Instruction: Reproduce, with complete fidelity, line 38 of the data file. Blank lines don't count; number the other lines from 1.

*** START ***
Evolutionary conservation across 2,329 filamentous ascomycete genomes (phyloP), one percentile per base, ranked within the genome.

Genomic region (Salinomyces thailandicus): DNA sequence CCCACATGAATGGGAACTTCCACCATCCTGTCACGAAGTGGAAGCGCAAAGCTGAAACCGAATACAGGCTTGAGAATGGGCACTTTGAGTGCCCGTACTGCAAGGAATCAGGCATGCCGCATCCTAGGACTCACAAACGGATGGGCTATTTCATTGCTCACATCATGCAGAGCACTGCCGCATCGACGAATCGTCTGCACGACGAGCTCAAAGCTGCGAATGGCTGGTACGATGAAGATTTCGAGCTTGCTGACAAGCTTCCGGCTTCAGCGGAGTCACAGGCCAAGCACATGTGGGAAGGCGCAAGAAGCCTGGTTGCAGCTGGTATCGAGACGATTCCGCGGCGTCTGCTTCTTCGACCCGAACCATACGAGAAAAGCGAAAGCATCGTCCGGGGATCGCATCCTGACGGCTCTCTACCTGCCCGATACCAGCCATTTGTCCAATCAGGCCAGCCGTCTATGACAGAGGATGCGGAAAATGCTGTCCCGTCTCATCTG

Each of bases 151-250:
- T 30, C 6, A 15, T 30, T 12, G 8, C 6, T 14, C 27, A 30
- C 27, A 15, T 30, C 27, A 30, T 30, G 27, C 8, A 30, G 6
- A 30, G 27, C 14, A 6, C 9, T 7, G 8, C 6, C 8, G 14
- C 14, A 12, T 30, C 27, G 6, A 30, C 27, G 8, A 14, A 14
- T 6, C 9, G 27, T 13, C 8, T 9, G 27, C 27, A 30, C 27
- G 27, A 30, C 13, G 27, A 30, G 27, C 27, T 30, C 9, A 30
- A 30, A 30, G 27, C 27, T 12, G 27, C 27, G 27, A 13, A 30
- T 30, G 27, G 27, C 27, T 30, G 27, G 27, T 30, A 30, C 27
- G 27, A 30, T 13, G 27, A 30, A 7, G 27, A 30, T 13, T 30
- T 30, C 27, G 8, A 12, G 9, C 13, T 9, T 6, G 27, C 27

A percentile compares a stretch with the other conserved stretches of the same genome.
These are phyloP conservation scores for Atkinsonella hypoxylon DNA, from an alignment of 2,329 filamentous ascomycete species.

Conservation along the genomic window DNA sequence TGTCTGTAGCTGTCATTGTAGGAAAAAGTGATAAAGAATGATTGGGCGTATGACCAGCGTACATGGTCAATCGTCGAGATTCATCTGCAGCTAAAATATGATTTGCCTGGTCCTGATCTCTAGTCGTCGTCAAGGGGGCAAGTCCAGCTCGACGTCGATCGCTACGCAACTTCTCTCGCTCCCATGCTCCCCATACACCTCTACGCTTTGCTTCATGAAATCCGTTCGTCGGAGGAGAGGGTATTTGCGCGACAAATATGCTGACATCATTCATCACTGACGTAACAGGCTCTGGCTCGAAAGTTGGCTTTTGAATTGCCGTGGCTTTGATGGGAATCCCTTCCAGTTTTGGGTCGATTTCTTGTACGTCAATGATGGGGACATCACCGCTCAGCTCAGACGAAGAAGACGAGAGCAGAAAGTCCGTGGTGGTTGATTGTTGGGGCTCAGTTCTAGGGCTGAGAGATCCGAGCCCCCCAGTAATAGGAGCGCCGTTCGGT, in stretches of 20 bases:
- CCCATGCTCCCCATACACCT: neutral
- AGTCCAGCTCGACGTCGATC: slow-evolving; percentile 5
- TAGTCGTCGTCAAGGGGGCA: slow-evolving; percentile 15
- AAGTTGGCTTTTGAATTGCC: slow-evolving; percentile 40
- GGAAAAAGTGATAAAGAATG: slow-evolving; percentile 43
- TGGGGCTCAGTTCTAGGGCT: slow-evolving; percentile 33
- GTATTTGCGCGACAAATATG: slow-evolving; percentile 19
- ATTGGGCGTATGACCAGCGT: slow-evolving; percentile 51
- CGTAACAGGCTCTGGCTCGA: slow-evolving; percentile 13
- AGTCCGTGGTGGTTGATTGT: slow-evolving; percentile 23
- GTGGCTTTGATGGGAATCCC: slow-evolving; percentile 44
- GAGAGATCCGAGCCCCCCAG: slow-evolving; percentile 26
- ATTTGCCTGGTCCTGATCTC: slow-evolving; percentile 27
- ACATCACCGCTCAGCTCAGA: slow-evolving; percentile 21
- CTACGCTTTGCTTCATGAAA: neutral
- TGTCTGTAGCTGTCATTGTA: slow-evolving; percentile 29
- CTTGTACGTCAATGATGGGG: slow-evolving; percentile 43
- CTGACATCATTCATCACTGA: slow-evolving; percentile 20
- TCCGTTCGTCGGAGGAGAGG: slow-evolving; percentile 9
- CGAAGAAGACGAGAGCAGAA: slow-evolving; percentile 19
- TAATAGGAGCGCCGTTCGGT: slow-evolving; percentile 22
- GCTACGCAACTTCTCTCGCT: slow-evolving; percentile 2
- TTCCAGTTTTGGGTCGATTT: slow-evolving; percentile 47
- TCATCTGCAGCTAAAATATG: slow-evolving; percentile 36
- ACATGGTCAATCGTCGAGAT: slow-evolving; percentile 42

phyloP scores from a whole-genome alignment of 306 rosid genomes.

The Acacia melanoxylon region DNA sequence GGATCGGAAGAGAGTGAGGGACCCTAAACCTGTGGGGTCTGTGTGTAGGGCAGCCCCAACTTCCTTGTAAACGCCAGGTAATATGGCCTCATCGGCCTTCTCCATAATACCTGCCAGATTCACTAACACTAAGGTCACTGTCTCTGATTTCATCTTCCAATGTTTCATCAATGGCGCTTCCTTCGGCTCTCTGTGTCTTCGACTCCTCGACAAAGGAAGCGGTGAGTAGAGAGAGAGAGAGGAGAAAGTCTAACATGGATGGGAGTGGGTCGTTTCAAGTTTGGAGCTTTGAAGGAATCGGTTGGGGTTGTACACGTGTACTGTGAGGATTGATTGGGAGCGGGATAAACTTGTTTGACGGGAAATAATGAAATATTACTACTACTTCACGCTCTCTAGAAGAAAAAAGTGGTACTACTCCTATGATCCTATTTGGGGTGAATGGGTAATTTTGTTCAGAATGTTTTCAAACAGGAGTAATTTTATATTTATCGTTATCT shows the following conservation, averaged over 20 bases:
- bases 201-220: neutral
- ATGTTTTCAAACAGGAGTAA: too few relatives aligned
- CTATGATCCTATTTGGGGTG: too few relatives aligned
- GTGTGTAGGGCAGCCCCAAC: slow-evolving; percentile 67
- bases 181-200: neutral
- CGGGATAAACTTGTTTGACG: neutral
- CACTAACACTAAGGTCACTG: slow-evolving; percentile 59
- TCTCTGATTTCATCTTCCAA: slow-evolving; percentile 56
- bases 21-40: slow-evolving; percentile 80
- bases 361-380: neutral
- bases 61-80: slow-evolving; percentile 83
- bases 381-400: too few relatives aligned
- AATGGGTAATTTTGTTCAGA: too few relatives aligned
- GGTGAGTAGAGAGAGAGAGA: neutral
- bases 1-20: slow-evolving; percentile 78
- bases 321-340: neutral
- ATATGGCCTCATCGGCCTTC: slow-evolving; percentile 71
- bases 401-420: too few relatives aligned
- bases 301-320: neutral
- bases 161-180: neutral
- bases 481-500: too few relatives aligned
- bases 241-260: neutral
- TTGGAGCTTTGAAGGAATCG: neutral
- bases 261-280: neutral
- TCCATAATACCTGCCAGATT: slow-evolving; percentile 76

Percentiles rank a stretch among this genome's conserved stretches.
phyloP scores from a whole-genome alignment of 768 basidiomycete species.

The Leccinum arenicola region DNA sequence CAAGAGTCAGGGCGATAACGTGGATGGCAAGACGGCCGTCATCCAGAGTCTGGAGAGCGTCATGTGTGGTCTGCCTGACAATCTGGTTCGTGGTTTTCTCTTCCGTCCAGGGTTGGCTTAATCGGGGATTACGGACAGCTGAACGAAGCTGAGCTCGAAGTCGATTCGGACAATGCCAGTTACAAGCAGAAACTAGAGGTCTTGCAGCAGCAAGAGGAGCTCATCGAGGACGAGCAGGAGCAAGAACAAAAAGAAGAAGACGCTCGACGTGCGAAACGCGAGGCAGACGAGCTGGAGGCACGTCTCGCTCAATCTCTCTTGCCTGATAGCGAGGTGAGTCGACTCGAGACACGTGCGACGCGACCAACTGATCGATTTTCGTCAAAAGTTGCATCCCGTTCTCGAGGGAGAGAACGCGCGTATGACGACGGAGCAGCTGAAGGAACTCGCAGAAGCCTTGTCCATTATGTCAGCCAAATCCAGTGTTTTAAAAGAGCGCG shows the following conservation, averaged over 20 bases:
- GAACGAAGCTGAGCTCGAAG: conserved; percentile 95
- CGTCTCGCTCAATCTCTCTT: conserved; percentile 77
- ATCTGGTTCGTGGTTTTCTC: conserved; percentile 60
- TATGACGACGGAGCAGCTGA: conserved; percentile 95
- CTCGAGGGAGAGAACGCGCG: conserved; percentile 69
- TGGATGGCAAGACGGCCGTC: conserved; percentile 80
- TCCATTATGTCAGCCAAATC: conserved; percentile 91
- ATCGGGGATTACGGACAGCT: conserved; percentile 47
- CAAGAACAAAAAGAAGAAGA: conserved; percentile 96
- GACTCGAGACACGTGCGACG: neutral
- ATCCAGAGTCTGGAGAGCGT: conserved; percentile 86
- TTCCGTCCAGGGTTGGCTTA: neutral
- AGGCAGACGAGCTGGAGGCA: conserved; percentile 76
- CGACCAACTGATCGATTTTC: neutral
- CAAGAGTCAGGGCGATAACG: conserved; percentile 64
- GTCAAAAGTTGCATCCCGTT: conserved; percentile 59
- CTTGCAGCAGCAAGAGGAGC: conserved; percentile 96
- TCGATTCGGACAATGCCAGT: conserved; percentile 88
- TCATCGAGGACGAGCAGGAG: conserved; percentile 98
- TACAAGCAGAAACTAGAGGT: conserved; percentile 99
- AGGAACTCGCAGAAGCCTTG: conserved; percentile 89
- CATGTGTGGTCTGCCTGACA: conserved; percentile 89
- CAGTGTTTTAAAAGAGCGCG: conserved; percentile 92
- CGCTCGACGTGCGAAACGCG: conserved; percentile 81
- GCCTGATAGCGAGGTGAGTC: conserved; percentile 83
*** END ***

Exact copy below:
- GCTACGCAACTTCTCTCGCT: slow-evolving; percentile 2